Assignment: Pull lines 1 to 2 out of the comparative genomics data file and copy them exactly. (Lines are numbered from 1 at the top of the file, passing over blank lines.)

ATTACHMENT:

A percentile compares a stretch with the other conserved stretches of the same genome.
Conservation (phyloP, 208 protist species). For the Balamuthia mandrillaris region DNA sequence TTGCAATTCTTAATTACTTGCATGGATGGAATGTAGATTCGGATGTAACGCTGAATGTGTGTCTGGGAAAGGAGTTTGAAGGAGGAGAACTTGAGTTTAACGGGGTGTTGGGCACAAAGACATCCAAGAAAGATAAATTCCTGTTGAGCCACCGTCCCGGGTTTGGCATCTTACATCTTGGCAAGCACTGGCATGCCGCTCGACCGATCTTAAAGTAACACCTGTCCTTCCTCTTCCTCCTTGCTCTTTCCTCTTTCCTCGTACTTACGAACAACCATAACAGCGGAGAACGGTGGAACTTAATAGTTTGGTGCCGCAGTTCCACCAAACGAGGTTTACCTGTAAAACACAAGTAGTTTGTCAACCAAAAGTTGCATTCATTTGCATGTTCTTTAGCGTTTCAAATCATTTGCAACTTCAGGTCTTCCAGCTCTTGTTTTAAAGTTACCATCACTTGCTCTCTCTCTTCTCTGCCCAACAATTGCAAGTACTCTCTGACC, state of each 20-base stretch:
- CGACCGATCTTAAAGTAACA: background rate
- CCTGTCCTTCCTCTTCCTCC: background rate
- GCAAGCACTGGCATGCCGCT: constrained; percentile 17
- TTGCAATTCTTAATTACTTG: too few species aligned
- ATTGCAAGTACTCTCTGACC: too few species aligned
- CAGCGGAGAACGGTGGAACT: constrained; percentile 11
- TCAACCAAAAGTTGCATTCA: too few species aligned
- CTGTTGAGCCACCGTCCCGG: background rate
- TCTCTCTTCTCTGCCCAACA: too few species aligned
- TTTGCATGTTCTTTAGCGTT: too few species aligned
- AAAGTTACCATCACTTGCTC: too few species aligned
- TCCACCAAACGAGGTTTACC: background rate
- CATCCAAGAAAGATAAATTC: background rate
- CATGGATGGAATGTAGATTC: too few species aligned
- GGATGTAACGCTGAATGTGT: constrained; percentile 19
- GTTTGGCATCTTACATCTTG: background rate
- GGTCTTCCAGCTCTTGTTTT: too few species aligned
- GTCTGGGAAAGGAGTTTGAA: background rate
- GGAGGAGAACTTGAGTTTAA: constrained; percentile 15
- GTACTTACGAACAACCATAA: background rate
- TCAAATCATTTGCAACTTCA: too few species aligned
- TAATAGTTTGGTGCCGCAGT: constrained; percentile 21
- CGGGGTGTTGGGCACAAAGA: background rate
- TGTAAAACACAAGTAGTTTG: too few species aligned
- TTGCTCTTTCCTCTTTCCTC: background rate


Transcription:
A percentile compares a stretch with the other conserved stretches of the same genome.
Conservation (phyloP, 208 protist species). For the Balamuthia mandrillaris region DNA sequence TTGCAATTCTTAATTACTTGCATGGATGGAATGTAGATTCGGATGTAACGCTGAATGTGTGTCTGGGAAAGGAGTTTGAAGGAGGAGAACTTGAGTTTAACGGGGTGTTGGGCACAAAGACATCCAAGAAAGATAAATTCCTGTTGAGCCACCGTCCCGGGTTTGGCATCTTACATCTTGGCAAGCACTGGCATGCCGCTCGACCGATCTTAAAGTAACACCTGTCCTTCCTCTTCCTCCTTGCTCTTTCCTCTTTCCTCGTACTTACGAACAACCATAACAGCGGAGAACGGTGGAACTTAATAGTTTGGTGCCGCAGTTCCACCAAACGAGGTTTACCTGTAAAACACAAGTAGTTTGTCAACCAAAAGTTGCATTCATTTGCATGTTCTTTAGCGTTTCAAATCATTTGCAACTTCAGGTCTTCCAGCTCTTGTTTTAAAGTTACCATCACTTGCTCTCTCTCTTCTCTGCCCAACAATTGCAAGTACTCTCTGACC, state of each 20-base stretch: